Open source software can be a double-edged sword

By Ahmed ElAmin, The Royal Gazette, 5 May 2004

The European Commission, that oft maligned administrative arm of the European Union, has published a handy guide for computer system administrators who are considering whether to migrate operations to open source software (OSS).

The guidelines are meant for member governments, but much of the advice in the 148-page report can be applied to corporate systems.

The term ‘open source’ refers to software that is free of copyright and that can therefore be amended to suit the particular needs of a user. For operating systems this means Linux or its variants (see and for more information).

European governments have been particularly keen not to tie the development of their online services (referred to as e-government services) to commercial operating systems, especially to Microsoft's Windows, for strategic and political reasons.

There are many reasons for administrations to migrate to OSS, the document states. These include: the need for open standards for e-government; the level of security that OSS provides, the elimination of forced change, the cost of OSS. All these benefits result in far lower IT costs.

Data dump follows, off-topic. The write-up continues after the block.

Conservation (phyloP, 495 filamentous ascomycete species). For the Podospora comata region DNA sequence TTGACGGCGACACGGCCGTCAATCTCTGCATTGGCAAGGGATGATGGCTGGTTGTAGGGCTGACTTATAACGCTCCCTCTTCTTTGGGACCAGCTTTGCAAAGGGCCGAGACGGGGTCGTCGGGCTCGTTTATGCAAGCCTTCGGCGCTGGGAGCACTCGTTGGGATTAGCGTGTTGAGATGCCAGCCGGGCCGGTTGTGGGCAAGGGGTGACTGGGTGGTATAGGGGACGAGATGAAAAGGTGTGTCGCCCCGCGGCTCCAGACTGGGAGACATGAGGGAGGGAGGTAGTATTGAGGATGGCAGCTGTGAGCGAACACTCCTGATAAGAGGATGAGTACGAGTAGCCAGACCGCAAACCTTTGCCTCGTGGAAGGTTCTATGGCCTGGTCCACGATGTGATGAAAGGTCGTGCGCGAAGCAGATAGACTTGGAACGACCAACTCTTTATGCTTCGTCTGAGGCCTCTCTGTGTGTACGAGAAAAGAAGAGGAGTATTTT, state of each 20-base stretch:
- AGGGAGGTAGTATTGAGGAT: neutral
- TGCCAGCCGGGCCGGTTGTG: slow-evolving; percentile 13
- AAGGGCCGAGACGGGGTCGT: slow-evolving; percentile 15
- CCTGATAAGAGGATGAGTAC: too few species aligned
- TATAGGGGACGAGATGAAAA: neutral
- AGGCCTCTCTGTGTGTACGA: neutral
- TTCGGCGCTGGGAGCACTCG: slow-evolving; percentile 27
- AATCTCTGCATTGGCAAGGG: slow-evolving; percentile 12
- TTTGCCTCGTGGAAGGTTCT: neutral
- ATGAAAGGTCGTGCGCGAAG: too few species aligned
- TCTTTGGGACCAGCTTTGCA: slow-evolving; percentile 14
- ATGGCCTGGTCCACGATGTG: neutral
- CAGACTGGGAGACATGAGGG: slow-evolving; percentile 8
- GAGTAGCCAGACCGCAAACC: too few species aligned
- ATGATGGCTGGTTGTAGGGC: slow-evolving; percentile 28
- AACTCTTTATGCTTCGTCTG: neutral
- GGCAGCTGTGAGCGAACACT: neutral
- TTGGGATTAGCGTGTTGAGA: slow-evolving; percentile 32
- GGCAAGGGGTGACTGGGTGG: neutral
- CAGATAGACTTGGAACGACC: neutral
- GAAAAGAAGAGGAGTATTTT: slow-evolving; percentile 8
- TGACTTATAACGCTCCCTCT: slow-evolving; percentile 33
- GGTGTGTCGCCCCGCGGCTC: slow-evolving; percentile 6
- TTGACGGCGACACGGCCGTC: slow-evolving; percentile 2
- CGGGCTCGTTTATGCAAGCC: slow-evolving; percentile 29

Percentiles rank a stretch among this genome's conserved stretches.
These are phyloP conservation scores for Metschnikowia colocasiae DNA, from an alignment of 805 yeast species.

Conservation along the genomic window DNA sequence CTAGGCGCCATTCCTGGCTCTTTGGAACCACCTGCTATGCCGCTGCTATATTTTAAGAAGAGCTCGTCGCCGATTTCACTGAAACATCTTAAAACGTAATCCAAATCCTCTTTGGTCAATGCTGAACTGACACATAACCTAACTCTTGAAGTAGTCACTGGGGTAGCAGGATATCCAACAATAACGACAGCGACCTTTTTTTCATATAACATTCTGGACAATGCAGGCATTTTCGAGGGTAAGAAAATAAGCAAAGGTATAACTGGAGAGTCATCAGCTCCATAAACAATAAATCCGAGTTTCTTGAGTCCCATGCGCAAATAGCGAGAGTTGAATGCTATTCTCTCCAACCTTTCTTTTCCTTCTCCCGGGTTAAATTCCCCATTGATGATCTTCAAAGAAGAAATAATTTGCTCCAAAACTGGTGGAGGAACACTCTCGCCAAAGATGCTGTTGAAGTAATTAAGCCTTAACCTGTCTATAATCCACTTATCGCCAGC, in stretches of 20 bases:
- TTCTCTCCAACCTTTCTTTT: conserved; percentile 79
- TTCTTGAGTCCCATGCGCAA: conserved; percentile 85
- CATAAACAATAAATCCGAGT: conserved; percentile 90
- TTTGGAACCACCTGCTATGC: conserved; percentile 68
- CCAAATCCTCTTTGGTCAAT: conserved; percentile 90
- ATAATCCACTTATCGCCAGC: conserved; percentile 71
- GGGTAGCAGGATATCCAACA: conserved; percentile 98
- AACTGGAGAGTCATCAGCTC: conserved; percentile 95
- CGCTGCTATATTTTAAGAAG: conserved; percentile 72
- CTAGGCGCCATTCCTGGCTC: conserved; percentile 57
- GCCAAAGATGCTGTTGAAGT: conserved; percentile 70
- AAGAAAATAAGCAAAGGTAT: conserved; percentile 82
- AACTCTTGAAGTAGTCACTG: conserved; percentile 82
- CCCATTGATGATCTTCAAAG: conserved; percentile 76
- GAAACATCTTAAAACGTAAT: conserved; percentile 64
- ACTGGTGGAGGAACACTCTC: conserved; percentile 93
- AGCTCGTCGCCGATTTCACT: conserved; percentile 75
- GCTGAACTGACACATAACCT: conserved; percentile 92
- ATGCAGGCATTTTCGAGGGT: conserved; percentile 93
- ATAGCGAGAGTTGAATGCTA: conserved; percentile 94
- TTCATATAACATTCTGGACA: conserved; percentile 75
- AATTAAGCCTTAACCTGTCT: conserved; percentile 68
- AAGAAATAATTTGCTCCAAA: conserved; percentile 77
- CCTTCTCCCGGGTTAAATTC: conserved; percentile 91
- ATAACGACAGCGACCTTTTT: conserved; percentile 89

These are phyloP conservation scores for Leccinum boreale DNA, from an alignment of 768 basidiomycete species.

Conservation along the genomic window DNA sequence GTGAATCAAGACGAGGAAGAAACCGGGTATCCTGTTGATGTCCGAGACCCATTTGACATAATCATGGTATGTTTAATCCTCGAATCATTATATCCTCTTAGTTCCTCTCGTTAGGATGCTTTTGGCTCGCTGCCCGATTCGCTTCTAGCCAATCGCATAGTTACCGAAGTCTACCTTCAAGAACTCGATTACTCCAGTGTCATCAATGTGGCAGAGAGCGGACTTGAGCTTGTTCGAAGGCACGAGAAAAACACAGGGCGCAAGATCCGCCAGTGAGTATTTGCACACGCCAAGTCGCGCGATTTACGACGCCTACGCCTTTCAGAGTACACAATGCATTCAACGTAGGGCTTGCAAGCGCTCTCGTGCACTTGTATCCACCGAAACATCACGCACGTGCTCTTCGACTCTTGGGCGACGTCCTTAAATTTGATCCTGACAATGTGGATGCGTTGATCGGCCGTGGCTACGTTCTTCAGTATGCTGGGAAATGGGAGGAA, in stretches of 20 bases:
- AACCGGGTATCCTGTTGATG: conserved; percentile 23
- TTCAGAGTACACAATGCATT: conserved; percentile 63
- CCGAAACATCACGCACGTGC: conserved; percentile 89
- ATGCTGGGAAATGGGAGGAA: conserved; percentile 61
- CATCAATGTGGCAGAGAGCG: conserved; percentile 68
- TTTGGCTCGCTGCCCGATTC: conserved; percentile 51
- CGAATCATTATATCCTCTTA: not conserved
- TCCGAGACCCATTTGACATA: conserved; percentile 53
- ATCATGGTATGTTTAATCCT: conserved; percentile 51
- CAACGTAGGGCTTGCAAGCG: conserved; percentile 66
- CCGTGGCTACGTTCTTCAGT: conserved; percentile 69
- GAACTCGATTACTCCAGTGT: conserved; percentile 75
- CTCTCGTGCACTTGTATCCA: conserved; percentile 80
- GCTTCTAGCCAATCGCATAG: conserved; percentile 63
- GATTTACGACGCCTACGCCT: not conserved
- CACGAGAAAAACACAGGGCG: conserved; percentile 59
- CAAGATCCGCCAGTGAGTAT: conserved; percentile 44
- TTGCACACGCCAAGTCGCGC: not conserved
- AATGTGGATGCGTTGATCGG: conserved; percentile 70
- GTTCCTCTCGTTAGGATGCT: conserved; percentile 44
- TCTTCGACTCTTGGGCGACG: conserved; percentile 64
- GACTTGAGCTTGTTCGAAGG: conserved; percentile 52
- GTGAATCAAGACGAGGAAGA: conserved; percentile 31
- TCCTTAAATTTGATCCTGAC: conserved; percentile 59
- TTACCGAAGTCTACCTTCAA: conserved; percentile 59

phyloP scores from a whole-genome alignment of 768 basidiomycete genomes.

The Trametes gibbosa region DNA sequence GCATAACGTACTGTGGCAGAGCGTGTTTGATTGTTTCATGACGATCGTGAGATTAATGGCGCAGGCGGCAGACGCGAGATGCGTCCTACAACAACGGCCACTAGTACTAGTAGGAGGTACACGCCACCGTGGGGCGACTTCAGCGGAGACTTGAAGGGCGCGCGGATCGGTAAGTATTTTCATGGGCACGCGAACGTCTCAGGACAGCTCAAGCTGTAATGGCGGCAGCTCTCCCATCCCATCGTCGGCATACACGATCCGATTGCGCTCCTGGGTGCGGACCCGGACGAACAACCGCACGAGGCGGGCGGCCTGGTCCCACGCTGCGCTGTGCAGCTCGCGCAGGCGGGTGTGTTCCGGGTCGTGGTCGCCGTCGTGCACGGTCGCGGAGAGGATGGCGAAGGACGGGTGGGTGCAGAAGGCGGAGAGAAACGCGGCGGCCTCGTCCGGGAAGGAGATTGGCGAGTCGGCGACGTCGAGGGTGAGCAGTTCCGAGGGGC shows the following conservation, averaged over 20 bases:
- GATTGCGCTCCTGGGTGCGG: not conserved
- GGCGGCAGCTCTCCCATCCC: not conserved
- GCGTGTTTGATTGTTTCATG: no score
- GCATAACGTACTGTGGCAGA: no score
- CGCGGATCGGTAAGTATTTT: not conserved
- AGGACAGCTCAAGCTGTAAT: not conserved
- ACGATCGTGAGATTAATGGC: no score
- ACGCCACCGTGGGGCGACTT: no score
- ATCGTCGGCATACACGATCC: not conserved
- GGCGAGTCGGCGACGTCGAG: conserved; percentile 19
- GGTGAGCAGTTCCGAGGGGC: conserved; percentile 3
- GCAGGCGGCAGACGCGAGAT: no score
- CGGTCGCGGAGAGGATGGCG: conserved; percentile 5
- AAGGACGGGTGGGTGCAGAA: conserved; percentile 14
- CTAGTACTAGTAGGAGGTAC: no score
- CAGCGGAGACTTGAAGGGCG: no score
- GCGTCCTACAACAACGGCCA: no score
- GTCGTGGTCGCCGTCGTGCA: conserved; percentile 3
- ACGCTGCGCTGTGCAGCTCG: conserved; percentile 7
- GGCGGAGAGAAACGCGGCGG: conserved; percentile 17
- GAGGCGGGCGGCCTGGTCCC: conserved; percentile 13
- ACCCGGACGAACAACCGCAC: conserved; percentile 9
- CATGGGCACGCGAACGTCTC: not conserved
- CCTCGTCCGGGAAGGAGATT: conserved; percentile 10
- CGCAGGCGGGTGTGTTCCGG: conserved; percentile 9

OSS is a disruptive technology that enables a fundamental change to the way organisations provide IT services, says the independent consultants who produced the guidelines for the Commission.

OSS software costs nothing to install, the authors state. The issue is where to get support. There are a number of third party support companies as well as the distribution vendors. However if your attitude to IT is ‘Who do I sue when things go wrong?’, then perhaps OSS is not for you.

Actually consultants such as Forrester have warned that the full costs of doing away with licensed operating systems in favour of OSS are often not considered. The cost of support in systems like Linux can add considerably to the ultimate price, but that is another story. The guidelines are available at

Software Is buggy. That's the central theme of the Cooperative Bug Isolation Project, launched by the University of California and Stanford University.

The two universities have released software that will send information about problems in your software to a central site. The information will allow coders to evaluate and fix software in a community-wide effort to wipe out mistakes or problems (bugs) in commonly used software.

All you need to do is install our software and you're ready to go. You don't need to be a programmer in order to participate. Just use your computer as you would normally, according to the instructions.